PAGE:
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OII LANDFILL MICROTURBINE POWER PLANT: CASE STUDY
The Operating Industries, Inc. (OII) Landfill is a closed landfill located 12 miles east of downtown Los Angeles, California. It is now a USEPA Superfund site. Prior attempts to utilize the landfill gas at this site for energy generation had been hampered by a requirement for 99.99% destruction and removal efficiency (DRE) at the thermal oxidizer (flare) exhaust. A solution was proposed, and approved by USEPA, in which the exhaust from microturbines could be directed into the flare thereby meeting the DRE. In addition, other design issues had to be overcome, e.g., the typical methane percentage of OII’s landfill gas is low, ranging from about 25% to 28%. Microturbines can only operate at methane contents as low as 30%. In order to overcome this, a dedicated pipeline carrying richer portions of the landfill gas was routed to the microturbines.
If permitted by the utility, excess power produced by the power generation equipment can flow into the utility's distribution system and several options were available. The option selected was to set a negotiated maximum amount of power that could be exported to the utility, but with the utility not required to pay for the power. Project financial risk was mitigated through risk sharing contracts with the constructor and the vendor. Prior to the initiation of construction, a $105,000 grant was secured from the California Energy Commission (CEC). A subsequent grant for $450,000 was obtained from the local electric utility. The power plant first produced electric power in late August 2002, approximately six months after execution of the turnkey contract. In January 2002, the plant was online nearly full time. In addition to recovering $555,000 in grants, savings have recently approached $30,000 per month in avoided electrical costs.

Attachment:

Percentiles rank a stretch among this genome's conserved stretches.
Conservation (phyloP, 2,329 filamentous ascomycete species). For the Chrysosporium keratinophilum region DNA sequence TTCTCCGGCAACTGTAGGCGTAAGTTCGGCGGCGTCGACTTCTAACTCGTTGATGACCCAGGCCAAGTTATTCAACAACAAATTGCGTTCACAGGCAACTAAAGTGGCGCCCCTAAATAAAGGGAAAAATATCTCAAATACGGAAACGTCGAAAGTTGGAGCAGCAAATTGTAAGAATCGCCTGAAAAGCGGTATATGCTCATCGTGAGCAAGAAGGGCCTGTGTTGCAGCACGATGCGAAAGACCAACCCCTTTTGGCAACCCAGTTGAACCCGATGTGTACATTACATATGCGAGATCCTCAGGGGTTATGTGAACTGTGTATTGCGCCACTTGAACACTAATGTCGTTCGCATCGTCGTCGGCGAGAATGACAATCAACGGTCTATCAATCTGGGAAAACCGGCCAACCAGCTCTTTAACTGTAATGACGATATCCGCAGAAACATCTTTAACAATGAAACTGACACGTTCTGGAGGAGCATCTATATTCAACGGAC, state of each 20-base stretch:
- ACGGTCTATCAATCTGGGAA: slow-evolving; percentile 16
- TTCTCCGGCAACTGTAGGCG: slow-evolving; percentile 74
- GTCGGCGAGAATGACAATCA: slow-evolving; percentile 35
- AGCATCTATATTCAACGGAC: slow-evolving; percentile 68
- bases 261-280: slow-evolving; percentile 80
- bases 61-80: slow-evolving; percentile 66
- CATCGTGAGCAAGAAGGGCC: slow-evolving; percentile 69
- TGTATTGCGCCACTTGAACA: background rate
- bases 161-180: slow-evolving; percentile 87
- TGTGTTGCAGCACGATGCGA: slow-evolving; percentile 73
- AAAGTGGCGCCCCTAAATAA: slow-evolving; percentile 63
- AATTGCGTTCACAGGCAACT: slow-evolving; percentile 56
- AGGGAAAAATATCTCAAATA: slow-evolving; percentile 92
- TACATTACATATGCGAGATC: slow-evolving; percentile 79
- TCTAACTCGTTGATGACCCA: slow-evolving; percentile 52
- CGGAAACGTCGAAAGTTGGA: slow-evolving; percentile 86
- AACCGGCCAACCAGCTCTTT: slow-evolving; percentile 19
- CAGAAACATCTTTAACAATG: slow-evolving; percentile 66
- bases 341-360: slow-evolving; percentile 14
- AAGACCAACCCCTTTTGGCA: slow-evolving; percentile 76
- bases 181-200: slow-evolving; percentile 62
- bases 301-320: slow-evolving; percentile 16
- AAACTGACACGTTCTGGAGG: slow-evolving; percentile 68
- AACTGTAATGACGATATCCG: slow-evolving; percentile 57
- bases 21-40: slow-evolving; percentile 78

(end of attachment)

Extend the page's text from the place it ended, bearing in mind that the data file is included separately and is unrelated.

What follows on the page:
The Operating Industries, Inc. (OII) Landfill is a closed landfill located 12 miles east of downtown Los Angeles, California. The site was opened in 1948 and continued in operation until 1984. Subsequently, it was placed on the National Priorities List in 1986 and designated a Superfund site whose remediation is currently under the direction of the United States Environmental Protection Agency. The landfill has remediation underway with regard to the landfill gas, stormwater, landfill cover and groundwater. It currently produces approximately 5,500 scfm of landfill gas which has been treated with a thermal oxidizer capable of a destruction and removal efficiency (DRE) of 99.99%. Any attempt to utilize the landfill gas for energy generation in the past was hampered by the requirement for 99.99% DRE.
In July 2001, the California Public Utility Commission (CaPUC) allowed the local utility serving OII, the Southern California Edison Company (SCE), to raise its retail rate from 10¢/kWh to 14¢/kWh. As a result of this increase, OII's annual power cost increased to $440,000. SCS Energy (SCS) proposed that a power generation feasibility study be undertaken, and New Cure, Inc. (NCI), the contractor for the Work Defendants, authorized SCS to undertake a feasibility study.
At the outset, the following boundaries were set on the study:
• Limit the Project's Size to the On-Site Load: SCE was not buying power, and even if SCE was buying power, a "retail deferral" type project would have a lower capital cost and a higher return on investment;
Jeffrey L. Pierce, P.E.
Vice President SCS Energy Long Beach, California
Les LaFountain, Ph.D.
New Cure, Inc. Monterey Park, California
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